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Due diligence: A critical step in buying a business

A critical step in buying a business, due diligence is done to support the terms of sale (e.g., purchase price may be revised to reflect points discovered). A long, intensive process, due diligence prepares you to negotiate effectively and make an informed decision.

Due diligence is a critical step in buying a business. You've already probably submitted a letter of intention, and if the letter is accepted by the seller, you'll embark on the second step of the process, a detailed audit and investigation of the company's business.

What to audit

Due diligence focuses on many aspects. Everything must be investigated, and not just on an accounting and legal level. You'll have to pass all the seller's claims through a fine toothed comb. You'll do this on the basis of thorough accounting standards and careful legal analysis. You'll also have to evaluate out the quality and value of products sold, the company's relationship with employees, suppliers, main clients, etc.

Following are the primary areas on which due diligence is required and a key element to consider for each. The list isn't exhaustive and some areas may vary from one company to another depending on the company's scope of activity.

  • Financial results

    It's been said that numbers talk, but ratios holler! Pay attention to the relationships between trends, or ratios. That sales are increasing is fine. But margins must follow or increase even faster.

  • Taxation

    Income tax, tax and deductions at source must be up to date. Don't forget to determine the share of pending government remittances and reimbursements for periods that precede the transaction.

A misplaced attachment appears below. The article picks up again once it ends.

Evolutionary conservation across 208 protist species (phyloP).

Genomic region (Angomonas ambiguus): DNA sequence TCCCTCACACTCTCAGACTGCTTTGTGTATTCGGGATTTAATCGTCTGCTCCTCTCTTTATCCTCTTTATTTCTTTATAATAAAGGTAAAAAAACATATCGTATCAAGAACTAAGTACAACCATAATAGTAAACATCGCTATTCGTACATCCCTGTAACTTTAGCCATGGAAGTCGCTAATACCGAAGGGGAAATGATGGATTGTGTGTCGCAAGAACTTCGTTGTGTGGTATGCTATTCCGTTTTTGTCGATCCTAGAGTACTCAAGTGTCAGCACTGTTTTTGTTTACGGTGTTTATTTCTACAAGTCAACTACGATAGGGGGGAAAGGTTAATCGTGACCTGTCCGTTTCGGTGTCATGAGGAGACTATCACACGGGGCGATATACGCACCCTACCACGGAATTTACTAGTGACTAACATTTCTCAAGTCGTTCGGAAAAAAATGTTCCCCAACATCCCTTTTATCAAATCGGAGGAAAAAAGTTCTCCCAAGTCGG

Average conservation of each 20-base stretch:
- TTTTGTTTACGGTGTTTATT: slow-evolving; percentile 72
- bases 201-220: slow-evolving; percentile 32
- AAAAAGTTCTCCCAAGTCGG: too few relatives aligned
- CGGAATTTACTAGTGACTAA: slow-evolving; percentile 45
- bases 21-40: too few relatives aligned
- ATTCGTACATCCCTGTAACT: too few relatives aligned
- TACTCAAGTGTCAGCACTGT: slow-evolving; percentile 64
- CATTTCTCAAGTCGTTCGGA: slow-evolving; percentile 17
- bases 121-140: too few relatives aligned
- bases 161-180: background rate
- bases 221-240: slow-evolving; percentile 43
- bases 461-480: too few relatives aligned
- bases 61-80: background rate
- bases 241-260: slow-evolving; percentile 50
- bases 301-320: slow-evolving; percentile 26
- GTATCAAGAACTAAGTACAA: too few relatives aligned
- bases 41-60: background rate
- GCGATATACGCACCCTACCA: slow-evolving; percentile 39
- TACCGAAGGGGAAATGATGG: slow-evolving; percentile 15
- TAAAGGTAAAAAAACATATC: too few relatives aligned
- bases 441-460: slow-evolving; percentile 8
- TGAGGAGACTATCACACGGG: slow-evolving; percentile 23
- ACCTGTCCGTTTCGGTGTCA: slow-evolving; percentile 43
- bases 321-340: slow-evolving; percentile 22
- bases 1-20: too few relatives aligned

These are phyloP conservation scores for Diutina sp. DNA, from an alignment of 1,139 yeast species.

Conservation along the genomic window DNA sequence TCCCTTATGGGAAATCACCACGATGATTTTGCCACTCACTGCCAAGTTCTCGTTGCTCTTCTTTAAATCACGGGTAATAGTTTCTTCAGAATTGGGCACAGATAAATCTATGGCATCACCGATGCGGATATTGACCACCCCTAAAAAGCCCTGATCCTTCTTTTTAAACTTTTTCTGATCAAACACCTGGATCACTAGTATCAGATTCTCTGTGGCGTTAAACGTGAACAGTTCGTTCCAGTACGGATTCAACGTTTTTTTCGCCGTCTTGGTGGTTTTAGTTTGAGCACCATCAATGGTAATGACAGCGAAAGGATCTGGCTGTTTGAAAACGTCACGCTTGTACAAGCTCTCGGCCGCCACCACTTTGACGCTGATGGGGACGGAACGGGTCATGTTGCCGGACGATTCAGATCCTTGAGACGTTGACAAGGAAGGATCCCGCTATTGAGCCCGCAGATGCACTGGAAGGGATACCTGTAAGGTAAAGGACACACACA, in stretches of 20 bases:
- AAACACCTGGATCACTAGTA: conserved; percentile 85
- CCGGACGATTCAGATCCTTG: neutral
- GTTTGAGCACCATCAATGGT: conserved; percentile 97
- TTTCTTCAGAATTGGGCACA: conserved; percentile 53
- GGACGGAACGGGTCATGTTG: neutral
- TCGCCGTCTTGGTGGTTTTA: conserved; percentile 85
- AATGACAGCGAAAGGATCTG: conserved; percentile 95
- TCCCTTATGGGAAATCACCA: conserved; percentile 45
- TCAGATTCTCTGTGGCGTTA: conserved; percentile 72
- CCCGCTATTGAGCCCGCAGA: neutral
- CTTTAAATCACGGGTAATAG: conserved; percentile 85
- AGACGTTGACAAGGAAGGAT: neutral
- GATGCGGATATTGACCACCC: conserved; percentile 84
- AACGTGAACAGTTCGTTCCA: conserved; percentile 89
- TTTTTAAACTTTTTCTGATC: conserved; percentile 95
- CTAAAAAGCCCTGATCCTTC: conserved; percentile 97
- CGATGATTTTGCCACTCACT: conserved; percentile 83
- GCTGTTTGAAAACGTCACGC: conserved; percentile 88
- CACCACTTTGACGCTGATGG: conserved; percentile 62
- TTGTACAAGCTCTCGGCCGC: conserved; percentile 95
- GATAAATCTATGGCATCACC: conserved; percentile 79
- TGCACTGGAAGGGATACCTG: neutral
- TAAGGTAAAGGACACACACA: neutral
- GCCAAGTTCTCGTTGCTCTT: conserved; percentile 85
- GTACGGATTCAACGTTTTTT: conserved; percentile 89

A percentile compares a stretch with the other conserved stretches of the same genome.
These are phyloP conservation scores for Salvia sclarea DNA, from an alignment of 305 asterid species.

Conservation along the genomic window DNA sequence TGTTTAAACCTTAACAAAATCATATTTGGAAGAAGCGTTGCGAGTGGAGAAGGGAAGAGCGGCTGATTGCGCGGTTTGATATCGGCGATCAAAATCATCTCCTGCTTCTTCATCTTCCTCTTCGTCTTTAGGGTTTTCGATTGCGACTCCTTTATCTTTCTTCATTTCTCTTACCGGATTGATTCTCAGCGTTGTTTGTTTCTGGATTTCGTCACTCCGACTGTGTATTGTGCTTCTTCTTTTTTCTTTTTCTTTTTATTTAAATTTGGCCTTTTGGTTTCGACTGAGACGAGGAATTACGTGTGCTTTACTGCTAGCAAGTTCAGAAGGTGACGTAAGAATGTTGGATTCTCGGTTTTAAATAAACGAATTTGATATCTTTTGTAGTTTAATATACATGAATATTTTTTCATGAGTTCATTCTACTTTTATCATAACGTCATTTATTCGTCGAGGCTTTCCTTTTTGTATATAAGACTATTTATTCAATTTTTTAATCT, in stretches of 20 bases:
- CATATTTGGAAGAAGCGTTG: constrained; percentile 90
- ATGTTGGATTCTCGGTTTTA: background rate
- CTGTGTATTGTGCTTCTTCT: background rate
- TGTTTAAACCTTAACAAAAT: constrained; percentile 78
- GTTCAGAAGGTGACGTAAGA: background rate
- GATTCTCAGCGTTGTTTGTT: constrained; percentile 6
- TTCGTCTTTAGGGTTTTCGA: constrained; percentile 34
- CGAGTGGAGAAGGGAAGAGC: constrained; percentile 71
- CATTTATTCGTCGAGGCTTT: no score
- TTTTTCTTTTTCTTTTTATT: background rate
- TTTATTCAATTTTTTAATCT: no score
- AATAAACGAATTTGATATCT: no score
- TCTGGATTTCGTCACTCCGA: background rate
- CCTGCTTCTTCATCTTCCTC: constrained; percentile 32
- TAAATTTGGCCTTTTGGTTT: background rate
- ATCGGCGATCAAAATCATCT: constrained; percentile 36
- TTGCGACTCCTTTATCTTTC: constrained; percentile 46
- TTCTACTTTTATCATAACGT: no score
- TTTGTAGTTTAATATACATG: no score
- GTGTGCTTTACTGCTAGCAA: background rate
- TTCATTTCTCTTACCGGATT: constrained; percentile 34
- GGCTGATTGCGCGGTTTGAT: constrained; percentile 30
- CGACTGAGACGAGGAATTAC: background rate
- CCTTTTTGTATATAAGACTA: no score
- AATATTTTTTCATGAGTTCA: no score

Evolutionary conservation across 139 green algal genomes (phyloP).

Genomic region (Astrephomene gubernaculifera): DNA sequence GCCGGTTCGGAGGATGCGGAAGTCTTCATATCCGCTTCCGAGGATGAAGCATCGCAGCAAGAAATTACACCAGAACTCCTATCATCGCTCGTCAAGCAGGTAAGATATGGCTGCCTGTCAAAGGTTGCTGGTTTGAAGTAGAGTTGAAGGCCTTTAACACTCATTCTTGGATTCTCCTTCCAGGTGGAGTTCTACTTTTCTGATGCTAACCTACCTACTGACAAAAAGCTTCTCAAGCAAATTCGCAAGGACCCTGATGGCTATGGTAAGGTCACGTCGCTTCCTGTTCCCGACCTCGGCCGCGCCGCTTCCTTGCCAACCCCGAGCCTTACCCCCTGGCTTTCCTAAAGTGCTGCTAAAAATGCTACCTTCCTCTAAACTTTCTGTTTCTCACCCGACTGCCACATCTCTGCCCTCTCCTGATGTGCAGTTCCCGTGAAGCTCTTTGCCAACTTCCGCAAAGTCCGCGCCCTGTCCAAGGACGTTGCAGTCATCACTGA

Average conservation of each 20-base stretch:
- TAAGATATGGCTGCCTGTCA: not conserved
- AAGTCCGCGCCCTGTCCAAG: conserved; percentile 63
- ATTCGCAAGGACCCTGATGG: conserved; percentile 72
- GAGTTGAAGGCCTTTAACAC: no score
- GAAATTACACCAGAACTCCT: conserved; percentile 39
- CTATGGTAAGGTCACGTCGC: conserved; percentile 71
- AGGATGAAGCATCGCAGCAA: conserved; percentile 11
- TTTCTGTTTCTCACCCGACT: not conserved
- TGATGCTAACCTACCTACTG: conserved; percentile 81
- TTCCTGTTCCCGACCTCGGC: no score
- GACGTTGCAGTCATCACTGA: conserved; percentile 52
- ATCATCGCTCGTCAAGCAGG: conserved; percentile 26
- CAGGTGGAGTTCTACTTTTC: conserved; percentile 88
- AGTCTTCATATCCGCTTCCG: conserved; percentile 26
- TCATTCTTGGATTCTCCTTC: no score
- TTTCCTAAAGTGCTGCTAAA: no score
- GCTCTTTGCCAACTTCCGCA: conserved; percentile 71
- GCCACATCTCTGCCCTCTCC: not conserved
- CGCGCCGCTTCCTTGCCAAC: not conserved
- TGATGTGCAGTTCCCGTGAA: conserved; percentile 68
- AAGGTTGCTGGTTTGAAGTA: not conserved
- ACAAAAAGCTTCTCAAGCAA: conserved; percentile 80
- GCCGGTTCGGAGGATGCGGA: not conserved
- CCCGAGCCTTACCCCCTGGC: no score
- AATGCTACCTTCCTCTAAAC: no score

• Cash management, short-term loans and lenders

    Look at financial and banking agreements to learn about all the securities or guarantees involved as well as assess the business's relationship with its financial institution.

  • Operating funds

    See if the company's operating funds are managed properly. This will tell you if the company is able to meet its short-term financial obligations.

  • Assets

    Pay special attention to sudden and unexplained variations to client accounts (receivables) in terms of sales. This could point to a decline in activity.

  • Liabilities

    Question any changes to supplier accounts (payables). Assess the company's relationship with suppliers and their reaction to a potential change of control of the company.

  • Inventories

    A list will show you how well the company manages inventory control. You'll need to reconcile any major difference between the book value, real value and estimated value by creditors.

  • Finances, long-term loans and creditors

    Check financing agreements carefully. Meet with long-term creditors to evaluate their willingness to continue financing assets.

  • Orders

    Question any large swings. Analyze product sold, clients, salespersons, etc. Does the company rely on a single star product, client or client group? What is each salesperson's current and historical share of orders? A lion's share of sales gives a salesperson undeniable power in the short-term.

  • Human resources, managers, working conditions, vacation time and pensions

    Do employment contracts, including pay and benefits, comply with applicable laws? Are there any unresolved human or legal issues?

  • Capital, property, organization

    Is the company in good standing order? Are all documents, policies, records, certifications, accounts, values, agreements, procedures, etc., in order?

  • Market, competition, clientele

    Where does the company stand in its market? What are its strengths and weaknesses in the market? How is it perceived by clients and the competition? What are its marketing practices?

Key benefits

Due diligence is a long, intensive process, but one from which you'll reap many benefits. You'll have a better understanding of your future company's managers and employees. You'll have an opportunity to meet and talk to employees, managers and key employees and be able to assess their knowledge of operations, ability to handle stress, loyalty, attention to detail, etc. You'll know your company in and out and be in a position to clearly identify its strengths and weaknesses, what has to be corrected and what you can count on.

Feel free to consult with your Desjardins account manager who, based on your needs, will refer to one of our many experts.